Bermuda: Decorative Arts, Architecture, History

Bermuda gate leg table. Photo, Keith Adams.

The Decorative Arts Trust
Spring Symposium

March 27– 30, 2014
Bermuda
Host Hotel: The Fairmont Southampton

The Sea Venture, the flagship of nine vessels belonging to the Virginia Company on their way to supply England’s only overseas colony, Jamestown, ran into a hurricane and was separated from the others in mid-summer 1609. The sinking ship came to rest on rocks within Bermuda’s dangerous reef. All 150 people and a dog made it to shore. Thus began the English colonization of Bermuda, the ocean-centered island that became known as “the eye of all trade.”

It was administered by the Company as an extension of Virginia until 1614 when its successor, the Somers Isles Company, took over until 1684. At that time, the Company’s charter was revoked and the Crown took possession. The islands became a British colony following the 1707 unification of the parliaments of Scotland and England, which created the Kingdom of Great Britain, and today Bermuda, 640 miles west-northwest from Cape Hatteras, NC, is a British Overseas Territory.

Join us to explore historic Bermuda, its unique architecture, its elegant cedar furniture, its silver and paintings, and the intriguing discoveries of social history and culture found through extensive archaeology.



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The Symposium Schedule

Thursday, March 27, 2014
Fairmont Southampton • Gardenia Rooms

5:30 p.m. Reception and Registration
6:30 p.m.

Introductions:
Dean Failey, Trust Vice President and Moderator

Welcome from Randy Schrimsher, Decorative Arts Trust President

Welcome from Jennifer Gray, Executive Director, Bermuda National Trust

Opening Lecture:
Bermuda in the Greater Atlantic World
Dr. Edward Harris, Director, National Museum of Bermuda


View of the sea from the front of Verdmont House

 

Friday, March 28, 2014
St. George's

Founded in 1612, the Town of St. George has the distinction of being the oldest continually inhabited English settlement in the New World. It has retained much of its early street plan and many of its stone buildings, thus exemplifying the early history of overseas settlement by the British in the 1600s. Acquiring World Heritage Site status in 2000, St. George’s is a functioning town featuring a unique blend of local architecture, culture, and history.


9:00 a.m.

Depart by motor coach for St. George’s

9:45 a.m.

Arrive St. George’s World Heritage Center to enjoy a documentary of early St. George’s, introduced by its maker, Bermudian Lucinda Spurling.

Afterwards, explore the lovely town with Bermuda National Trust guides. We’ll stop in at Tucker House, c. 1750, with its magnificent collection of Tucker family silver, china and crystal, antique English mahogany, and Bermuda cedar furniture, portraits by Blackburn, and exquisite hand-sewn quilts. The artifacts chronicle the Tucker family’s connection to Colonial Williamsburg, Virginia, through Henry Tucker’s brother, St. George.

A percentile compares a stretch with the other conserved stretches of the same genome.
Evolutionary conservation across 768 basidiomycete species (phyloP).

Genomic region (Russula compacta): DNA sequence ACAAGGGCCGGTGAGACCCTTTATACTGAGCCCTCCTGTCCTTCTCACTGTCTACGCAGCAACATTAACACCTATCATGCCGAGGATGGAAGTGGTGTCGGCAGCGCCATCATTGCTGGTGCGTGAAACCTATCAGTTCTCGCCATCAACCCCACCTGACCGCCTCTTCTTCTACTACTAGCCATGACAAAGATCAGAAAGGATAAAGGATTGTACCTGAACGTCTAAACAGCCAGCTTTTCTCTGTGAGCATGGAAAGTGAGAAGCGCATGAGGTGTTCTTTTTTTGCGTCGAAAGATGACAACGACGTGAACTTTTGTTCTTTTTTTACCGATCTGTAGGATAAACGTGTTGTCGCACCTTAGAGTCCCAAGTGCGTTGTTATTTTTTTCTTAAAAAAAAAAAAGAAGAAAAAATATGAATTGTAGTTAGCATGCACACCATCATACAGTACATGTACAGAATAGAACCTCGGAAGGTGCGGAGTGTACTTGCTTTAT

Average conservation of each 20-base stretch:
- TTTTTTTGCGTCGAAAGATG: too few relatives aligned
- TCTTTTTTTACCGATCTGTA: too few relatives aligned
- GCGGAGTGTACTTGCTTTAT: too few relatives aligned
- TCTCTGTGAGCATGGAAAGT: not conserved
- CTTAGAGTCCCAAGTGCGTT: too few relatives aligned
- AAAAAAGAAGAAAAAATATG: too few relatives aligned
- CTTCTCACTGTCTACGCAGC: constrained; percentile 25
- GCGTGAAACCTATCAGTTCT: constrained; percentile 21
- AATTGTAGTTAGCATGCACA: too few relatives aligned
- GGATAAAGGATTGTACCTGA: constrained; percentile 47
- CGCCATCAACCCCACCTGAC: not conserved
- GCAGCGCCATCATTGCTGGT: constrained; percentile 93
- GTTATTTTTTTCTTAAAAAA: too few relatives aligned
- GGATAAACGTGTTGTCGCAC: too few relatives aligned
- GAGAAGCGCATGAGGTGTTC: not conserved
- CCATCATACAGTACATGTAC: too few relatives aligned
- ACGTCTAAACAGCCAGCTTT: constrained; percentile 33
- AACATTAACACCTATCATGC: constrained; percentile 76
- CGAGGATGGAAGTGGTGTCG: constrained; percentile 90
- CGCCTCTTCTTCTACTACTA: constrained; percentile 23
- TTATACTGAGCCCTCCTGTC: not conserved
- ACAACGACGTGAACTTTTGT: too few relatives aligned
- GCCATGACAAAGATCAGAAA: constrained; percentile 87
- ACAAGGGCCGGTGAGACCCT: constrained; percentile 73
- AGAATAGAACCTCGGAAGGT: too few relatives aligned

Guides will show us Their Majesties Chappell, St. Peter’s Church, the oldest surviving Anglican Church in continuous use outside the British Isles. The oldest parts of the current structure date to 1620.

And we’ll visit the Globe Hotel, one of Bermuda’s oldest stone buildings, built c.1700 by Governor Samuel Day. Today it tells the story of Bermuda’s role during the American Civil War.

12:30 p.m. Lunch in St. George’s
1:30 p.m.

Return to the World Heritage Center.
Bermuda and the American Revolution
The Spurling documentary filmed at Tucker House and featuring the Tucker family’s history

2:00 p.m.

The Jonathan L. Fairbanks Lecture
The Rise and Fall of a Colonial Capital
Michael J. Jarvis
Director, Smiths Island Archaeology Project
Associate Professor of History and Director of Undergraduate Studies, University of Rochester and author of the new book, In the Eye of All Trade: Bermuda, Bermudians and the Maritime Atlantic World, 1680-1783

3:30 p.m.

Depart St. George’s for St. David’s Island Historical Society

4:00 p.m.

This Historical Society site represents the first 100 years of Bermuda’s settlement: On it are a replica of a settler’s dwelling or thatched “cabben” c. 1612, and Carter House, a classic Bermuda-vernacular limestone house c. 1680-1720, believed to be one of the oldest Bermuda vernacular houses, surviving largely in its original structure and form for over 3 centuries. There will be tours, discussions, and drinks.

5:30 p.m. Depart Carter House
6:15 p.m.

Arrive Southampton, Princess Hotel
Dinner on own

Rare bannister back sidechair,
Bermuda cedar, c. 1720
Verdmont dining room


 

Saturday, March 29, 2014
Fairmont Southampton • Gardenia Rooms

 

9:00 a.m.

Bermuda’s Distinctive Architecture
Tim Rogers
Bermuda Historical Society

9:50 a.m.

Coffee Break

10:10 a.m.

Bermuda Silver and BNT Collections Paintings
Hugh Davidson
Antiquarian, Chairman of National Trust Museums Committee

11:00 a.m.

Bermuda Furniture at Home and Abroad
Keith Adams
Collector/independent scholar
New Castle, DE

12 noon

Lunch at the Fairmont Southampton

1:30 p.m.